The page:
04 January 2009

Academic training

To revert to the question of why everyone has always opposed me. Well, unfortunately, as it seems, I represent a number of things that the modern ideology wants to obliterate.

Socialism (or reversion to tribalism) is aimed at the elimination of individual freedom (= money = territory of decision). Hence, in academic contexts, it leads to a great increase in ‘supervised’ intellectual activity, and allowing/forcing people to do things ‘under supervision’.

In my teens I visited Cambridge with my parents; I remember feeling very miserable at the time. Perhaps this was the visit on which I struggled to obtain physics entrance papers in Heffers when my father had finishing buying maths ones for me.

However that may be, we met a young man out walking a dog and my parents chatted to him after getting directions from him. He was a research student, I was told, living in lodgings in a nearby house. He had taken his degree and that was what he was doing now. I became even more depressed. I had not taken a single degree yet and I was being forced to attend a school against my will.

Actually doing research, or living in any way I could get anything out of, was even further off in a gloomy future.

I think that the concept of a research student became much more dominant in post-war academia; as an undergraduate I was told that a D.Phil had not formerly been regarded as a necessary first stage in an academic career; in many subjects people who got Firsts could proceed straight away to appointments. To have a D.Phil had been an indication that you had probably got a Second, and needed to strengthen your claim by a further qualification.

Professor Richard Oldfield, at that time Professor of Experimental Psychology at Oxford, had allegedly taken a degree in French and then gone along to the Department of Experimental Psychology, said he would like to do research in psychology, and started to do so. However, as with some other people who had been permitted academic status on what would nowadays be regarded as inadequate grounds, it may be observed that his outlook was thoroughly compatible with the modern ideology and in no way out of place in the modern world.

Wittgenstein provides another, even more eminent, example of a person who was allowed to proceed to academic status and distinction without prior ‘training’, as the following extract illustrates. It is highly unlikely that he would nowadays be allowed to do so.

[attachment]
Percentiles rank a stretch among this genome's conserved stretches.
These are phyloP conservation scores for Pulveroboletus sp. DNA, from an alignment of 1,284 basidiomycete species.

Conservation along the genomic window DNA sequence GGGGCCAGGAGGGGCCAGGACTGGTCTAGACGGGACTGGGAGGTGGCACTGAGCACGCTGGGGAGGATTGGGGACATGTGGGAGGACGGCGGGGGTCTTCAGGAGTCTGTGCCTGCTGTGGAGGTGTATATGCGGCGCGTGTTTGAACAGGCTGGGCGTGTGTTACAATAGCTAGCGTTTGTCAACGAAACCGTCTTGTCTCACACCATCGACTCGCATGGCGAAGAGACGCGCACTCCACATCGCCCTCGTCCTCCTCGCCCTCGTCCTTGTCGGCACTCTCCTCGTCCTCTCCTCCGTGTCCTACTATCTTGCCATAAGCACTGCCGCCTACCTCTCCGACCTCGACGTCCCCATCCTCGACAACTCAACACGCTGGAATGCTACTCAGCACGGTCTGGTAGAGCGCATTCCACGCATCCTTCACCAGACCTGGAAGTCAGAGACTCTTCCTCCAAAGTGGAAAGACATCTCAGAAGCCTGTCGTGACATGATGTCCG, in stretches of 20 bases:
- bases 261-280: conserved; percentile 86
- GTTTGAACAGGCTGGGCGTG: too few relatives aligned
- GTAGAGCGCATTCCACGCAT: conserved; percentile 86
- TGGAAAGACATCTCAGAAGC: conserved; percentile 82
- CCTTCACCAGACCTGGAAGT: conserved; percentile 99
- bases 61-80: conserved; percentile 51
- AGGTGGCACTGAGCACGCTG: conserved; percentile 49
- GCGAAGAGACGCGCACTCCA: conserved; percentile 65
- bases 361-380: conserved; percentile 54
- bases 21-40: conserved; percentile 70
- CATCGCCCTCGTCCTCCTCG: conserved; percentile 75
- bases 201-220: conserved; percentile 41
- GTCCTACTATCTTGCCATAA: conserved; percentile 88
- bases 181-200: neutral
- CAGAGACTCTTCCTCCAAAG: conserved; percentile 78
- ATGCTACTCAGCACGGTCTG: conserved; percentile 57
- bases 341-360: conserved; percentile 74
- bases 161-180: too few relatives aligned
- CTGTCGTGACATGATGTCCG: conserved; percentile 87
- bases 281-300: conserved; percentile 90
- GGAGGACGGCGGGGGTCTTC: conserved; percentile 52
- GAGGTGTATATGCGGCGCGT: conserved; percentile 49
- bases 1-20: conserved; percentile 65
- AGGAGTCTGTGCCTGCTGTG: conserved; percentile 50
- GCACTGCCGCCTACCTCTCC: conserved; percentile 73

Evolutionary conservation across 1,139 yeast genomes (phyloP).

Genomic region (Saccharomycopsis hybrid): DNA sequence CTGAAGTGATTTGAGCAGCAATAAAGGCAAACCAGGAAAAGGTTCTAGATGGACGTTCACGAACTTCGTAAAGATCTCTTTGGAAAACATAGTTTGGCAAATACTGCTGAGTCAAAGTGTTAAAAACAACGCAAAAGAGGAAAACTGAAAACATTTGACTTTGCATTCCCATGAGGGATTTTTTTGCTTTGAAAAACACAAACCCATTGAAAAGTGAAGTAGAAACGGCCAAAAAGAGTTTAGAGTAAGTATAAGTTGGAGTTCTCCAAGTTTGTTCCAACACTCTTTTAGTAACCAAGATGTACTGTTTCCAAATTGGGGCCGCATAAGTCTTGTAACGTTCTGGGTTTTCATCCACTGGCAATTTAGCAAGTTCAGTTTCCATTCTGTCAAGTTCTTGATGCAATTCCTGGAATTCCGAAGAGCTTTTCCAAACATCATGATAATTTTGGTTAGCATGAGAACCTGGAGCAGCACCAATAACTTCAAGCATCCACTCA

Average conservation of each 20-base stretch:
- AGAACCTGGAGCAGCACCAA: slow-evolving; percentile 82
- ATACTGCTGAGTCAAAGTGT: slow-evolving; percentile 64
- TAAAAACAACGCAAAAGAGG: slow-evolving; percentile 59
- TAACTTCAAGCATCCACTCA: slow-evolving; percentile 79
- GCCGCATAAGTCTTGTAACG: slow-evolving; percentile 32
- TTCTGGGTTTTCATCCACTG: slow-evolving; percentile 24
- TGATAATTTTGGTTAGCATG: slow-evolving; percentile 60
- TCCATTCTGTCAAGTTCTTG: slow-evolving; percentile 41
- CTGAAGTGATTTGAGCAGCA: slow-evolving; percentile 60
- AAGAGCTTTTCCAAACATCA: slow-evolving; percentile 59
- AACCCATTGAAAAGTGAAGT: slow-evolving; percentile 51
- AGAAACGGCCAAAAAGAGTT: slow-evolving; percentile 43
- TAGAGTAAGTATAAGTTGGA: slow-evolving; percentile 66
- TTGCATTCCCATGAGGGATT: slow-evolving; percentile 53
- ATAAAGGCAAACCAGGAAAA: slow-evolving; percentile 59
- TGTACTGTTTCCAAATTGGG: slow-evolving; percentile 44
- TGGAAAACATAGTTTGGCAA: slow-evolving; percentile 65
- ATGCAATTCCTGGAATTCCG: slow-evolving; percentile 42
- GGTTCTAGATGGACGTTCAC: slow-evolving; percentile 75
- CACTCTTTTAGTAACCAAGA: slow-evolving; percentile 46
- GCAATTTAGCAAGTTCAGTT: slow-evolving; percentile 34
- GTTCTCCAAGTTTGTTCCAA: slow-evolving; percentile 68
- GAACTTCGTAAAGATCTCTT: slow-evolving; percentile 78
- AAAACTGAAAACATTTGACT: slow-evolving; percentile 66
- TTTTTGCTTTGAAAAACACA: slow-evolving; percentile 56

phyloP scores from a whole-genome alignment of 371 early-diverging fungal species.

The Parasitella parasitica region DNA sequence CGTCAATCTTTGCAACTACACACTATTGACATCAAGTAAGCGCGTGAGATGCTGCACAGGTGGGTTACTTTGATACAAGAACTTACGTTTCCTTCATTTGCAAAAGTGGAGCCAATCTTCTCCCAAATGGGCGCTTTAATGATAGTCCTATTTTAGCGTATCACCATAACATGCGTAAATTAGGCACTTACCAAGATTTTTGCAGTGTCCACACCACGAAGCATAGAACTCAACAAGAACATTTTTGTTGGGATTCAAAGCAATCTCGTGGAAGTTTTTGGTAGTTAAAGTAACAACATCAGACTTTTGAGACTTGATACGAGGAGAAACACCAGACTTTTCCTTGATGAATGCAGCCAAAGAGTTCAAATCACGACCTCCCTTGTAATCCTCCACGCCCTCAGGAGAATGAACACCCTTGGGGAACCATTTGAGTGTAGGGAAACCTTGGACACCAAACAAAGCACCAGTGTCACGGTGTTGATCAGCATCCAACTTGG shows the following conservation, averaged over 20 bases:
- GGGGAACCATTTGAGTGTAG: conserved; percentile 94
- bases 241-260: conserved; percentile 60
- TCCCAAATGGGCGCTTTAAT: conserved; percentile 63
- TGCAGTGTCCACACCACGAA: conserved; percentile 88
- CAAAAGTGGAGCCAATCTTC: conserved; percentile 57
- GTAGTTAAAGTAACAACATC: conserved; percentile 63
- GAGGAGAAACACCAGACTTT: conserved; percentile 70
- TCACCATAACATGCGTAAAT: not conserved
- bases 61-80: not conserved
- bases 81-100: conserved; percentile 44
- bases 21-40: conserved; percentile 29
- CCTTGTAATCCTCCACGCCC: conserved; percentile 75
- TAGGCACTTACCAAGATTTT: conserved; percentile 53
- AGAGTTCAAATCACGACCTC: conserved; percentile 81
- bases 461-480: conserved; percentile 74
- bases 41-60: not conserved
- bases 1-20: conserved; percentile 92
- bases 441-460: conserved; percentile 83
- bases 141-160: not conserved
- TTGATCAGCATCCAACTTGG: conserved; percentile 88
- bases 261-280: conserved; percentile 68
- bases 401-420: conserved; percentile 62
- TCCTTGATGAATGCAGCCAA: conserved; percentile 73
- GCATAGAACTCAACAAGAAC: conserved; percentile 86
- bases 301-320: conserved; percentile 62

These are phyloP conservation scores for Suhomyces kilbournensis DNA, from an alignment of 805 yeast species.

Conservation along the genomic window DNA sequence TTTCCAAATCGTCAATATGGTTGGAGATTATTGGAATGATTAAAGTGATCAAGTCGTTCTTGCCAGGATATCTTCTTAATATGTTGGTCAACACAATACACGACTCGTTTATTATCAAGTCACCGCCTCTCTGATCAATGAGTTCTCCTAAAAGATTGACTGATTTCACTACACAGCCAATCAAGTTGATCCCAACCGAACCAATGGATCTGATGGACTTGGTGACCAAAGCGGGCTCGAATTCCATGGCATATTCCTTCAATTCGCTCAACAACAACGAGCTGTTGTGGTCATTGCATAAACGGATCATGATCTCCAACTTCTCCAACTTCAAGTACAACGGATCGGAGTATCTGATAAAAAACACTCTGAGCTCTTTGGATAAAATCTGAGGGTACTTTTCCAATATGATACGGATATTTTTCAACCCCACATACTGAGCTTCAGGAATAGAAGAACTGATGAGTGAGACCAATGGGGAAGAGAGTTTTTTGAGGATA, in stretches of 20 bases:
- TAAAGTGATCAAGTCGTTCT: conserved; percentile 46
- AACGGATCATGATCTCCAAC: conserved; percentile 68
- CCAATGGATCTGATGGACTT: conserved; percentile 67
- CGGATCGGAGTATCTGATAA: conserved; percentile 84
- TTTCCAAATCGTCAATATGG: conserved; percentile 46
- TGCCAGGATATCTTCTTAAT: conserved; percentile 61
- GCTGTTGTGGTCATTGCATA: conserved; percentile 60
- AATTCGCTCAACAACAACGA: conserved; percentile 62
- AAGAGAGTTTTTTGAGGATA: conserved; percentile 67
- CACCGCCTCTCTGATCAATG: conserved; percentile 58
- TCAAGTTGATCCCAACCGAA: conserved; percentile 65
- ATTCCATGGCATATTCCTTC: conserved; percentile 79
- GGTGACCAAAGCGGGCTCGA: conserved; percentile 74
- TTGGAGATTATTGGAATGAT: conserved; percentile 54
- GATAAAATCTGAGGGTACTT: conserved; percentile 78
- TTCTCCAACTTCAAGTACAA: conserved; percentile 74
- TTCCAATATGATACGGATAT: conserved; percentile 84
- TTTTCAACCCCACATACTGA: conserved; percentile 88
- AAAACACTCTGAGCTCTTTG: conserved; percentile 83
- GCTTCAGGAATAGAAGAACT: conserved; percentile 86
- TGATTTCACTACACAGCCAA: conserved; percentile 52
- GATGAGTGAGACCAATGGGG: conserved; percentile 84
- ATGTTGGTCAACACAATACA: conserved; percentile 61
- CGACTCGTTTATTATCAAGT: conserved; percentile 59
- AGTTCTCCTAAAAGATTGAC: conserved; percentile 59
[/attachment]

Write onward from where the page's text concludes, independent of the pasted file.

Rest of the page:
Wittgenstein’s published output was tiny. In his lifetime, he published just one book, one article and one book review ... [The book review] was published in 1913 in a Cambridge undergraduate magazine called the Cambridge Review, and was his very first publication. Wittgenstein was then a student of philosophy at Trinity College, Cambridge, halfway through his second year of study. In many ways, though, it would be misleading to picture him at this time as an undergraduate student, or, in any case, it would be misleading to think of him as, in any sense, an ‘ordinary’ undergraduate student. For one thing, at twenty-four, he was a few years older than the usual second-year undergraduate, having spent three years before he went to Cambridge as an engineering student in Manchester. For another thing, he was already regarded by two of the most influential philosophers of the day, G.E. Moore and Bertrand Russell, as a significant philosopher in his own right ...

... Wittgenstein was not following a conventional undergraduate course in philosophy ... there is nothing to indicate that he ever seriously considered sitting any examinations. His formal status was that of an undergraduate, but he regarded himself, and, more remarkably, was regarded by others, not as a student of philosophy, but as an original philosopher, attempting to find solutions to problems that were at the very cutting edge of the discipline.

It is possible, I think, that Cambridge is the only university in the world that would have accepted Wittgenstein on these terms. Had he broken off his engineering studies in order to study philosophy at ... any other leading university of the time, he would have fallen at the first hurdle, most likely rejected because of his almost complete ignorance of the works of any philosophers other than Frege and Russell. And, even if he had overcome this hurdle, he would have been obliged to do what, in fact, he never did throughout his entire life, namely study the works of the great philosophers of the past. Only after he had shown some understanding of Plato, Aristotle, Descartes, Leibniz, Hume, etc. would he have been allowed, as a graduate student, to devote himself to his own research.

At Cambridge, to its great credit, all that was required of Wittgenstein in order to reach this last stage – the stage at which he spent his time trying to solve philosophical problems rather than learning how previous philosophers had tried to solve them – was that he arouse the interest and admiration of Bertrand Russell. (Ray Monk, How to Read Wittgenstein, Granta Books 2005, pp5-6.)